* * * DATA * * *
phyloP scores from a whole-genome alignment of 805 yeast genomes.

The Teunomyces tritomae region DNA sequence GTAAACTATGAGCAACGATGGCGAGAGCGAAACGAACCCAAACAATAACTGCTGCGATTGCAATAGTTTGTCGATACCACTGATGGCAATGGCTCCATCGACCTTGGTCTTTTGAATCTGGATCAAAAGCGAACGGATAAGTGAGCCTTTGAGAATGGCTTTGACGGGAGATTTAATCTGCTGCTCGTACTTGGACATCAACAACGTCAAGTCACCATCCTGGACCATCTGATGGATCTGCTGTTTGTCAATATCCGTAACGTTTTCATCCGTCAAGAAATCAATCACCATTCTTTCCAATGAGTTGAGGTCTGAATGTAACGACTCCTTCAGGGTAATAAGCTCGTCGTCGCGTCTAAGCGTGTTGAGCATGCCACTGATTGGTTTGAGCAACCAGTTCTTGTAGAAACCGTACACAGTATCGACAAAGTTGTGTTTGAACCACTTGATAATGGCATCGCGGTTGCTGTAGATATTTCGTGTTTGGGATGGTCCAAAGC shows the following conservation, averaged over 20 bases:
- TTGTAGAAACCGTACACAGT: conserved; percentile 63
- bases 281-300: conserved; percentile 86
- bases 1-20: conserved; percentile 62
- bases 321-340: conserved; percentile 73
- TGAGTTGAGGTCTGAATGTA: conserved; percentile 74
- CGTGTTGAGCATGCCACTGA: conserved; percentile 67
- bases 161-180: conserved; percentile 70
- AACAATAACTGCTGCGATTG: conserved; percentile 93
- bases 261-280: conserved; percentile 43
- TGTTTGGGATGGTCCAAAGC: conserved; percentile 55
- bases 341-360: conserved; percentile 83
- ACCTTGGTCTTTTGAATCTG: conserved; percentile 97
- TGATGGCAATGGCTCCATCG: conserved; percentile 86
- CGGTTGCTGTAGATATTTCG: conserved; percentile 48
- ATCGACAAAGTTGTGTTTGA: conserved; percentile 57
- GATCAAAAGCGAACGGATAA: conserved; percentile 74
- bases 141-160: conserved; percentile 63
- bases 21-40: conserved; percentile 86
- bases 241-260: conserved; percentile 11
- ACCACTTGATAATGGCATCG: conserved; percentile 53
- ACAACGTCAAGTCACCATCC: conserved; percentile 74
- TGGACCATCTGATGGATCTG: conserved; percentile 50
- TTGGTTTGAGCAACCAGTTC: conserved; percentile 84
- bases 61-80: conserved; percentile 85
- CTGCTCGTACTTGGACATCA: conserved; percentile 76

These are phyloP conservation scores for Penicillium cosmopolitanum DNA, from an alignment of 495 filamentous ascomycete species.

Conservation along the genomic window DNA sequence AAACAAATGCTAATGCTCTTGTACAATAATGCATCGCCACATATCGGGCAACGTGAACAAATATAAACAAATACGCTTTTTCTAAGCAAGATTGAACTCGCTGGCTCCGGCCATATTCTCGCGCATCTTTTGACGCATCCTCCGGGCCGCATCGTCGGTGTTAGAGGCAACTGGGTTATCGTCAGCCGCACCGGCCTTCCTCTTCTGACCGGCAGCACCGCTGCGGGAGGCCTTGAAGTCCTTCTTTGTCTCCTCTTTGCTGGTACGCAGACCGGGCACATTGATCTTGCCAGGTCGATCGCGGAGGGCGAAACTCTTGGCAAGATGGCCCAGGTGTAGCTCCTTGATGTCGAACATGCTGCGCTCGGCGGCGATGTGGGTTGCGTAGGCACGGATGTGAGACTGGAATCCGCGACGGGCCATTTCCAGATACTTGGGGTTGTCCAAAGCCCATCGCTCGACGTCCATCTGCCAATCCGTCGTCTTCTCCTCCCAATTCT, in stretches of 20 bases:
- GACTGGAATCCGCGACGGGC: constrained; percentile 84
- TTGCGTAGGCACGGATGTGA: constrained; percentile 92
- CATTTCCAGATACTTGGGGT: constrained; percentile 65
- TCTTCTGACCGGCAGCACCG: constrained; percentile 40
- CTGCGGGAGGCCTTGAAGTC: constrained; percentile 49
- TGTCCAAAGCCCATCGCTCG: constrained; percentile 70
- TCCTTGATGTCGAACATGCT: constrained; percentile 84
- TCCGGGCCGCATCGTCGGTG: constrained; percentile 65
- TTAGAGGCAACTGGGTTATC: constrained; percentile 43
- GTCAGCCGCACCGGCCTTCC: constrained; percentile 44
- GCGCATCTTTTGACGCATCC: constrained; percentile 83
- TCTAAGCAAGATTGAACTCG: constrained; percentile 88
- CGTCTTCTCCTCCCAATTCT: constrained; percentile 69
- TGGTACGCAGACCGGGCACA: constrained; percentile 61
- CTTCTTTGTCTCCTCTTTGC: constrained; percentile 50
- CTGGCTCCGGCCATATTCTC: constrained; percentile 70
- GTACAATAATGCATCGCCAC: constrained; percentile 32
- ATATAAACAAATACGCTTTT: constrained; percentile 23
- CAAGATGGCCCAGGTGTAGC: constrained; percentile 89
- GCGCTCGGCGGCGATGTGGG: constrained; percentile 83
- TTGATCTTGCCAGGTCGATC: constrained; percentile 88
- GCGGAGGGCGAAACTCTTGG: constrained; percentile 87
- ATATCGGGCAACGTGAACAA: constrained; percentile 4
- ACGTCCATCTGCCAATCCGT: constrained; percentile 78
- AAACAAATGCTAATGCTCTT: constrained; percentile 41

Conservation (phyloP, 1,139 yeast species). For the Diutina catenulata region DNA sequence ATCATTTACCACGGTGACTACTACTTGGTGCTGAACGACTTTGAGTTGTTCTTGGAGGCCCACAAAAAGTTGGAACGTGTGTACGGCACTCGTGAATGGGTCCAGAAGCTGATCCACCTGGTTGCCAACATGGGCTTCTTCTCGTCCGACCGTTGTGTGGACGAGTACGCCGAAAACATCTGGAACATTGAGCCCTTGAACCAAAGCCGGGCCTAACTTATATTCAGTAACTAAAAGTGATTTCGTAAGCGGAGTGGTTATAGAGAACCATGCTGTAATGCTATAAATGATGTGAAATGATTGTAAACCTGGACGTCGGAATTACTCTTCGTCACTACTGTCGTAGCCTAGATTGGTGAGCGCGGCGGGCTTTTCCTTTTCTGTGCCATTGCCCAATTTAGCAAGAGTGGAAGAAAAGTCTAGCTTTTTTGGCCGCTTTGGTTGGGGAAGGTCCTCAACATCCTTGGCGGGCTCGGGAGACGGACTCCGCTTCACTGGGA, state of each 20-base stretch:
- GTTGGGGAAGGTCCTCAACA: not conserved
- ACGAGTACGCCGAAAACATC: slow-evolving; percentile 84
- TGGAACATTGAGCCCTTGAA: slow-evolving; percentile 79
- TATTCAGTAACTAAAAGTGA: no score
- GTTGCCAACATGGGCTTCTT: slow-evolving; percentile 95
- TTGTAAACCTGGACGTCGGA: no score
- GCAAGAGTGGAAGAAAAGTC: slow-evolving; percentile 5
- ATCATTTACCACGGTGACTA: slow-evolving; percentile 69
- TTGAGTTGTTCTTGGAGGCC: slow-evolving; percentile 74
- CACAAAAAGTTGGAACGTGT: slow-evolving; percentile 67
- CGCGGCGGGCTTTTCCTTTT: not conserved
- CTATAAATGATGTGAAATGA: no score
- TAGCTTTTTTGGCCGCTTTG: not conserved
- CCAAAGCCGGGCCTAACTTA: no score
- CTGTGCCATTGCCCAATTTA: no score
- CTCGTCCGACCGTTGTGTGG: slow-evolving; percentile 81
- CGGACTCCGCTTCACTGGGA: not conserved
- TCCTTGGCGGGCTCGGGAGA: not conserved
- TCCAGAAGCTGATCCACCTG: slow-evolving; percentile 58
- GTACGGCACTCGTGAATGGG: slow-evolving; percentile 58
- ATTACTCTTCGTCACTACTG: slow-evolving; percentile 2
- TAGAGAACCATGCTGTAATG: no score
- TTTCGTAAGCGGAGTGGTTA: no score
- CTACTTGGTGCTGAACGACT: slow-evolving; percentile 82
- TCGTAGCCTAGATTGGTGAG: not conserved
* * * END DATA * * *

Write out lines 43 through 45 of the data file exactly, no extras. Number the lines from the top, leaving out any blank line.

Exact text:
- TGGTACGCAGACCGGGCACA: constrained; percentile 61
- CTTCTTTGTCTCCTCTTTGC: constrained; percentile 50
- CTGGCTCCGGCCATATTCTC: constrained; percentile 70